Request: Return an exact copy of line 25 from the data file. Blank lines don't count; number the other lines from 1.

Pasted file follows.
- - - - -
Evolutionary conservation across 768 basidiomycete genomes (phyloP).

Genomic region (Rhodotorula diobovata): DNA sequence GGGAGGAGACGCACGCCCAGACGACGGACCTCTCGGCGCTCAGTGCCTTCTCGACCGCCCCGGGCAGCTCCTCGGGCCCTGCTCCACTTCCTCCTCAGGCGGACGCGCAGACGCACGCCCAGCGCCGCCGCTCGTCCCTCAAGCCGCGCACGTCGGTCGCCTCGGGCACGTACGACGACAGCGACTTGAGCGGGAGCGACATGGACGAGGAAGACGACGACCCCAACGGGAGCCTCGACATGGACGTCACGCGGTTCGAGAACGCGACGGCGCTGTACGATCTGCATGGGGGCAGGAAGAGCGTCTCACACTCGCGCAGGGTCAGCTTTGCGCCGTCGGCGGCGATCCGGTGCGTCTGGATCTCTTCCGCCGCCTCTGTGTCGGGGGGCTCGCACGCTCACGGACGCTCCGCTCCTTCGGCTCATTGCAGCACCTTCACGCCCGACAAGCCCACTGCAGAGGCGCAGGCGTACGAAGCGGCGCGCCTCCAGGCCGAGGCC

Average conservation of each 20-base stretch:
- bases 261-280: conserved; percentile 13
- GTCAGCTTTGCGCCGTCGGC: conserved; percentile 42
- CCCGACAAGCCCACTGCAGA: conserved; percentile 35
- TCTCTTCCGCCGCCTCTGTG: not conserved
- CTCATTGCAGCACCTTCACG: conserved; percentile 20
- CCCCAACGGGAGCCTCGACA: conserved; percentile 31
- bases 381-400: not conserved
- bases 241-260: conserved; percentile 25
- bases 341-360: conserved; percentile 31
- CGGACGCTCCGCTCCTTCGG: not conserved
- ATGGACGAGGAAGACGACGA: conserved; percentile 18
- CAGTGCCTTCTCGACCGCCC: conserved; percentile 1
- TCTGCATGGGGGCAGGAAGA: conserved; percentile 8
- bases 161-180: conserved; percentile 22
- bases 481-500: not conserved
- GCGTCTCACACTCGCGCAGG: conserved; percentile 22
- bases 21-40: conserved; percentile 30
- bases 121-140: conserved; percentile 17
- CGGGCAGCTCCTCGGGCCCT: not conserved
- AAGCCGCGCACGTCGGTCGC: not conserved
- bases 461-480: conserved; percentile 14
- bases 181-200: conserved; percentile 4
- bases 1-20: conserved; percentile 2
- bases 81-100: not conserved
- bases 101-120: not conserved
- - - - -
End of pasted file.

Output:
- bases 181-200: conserved; percentile 4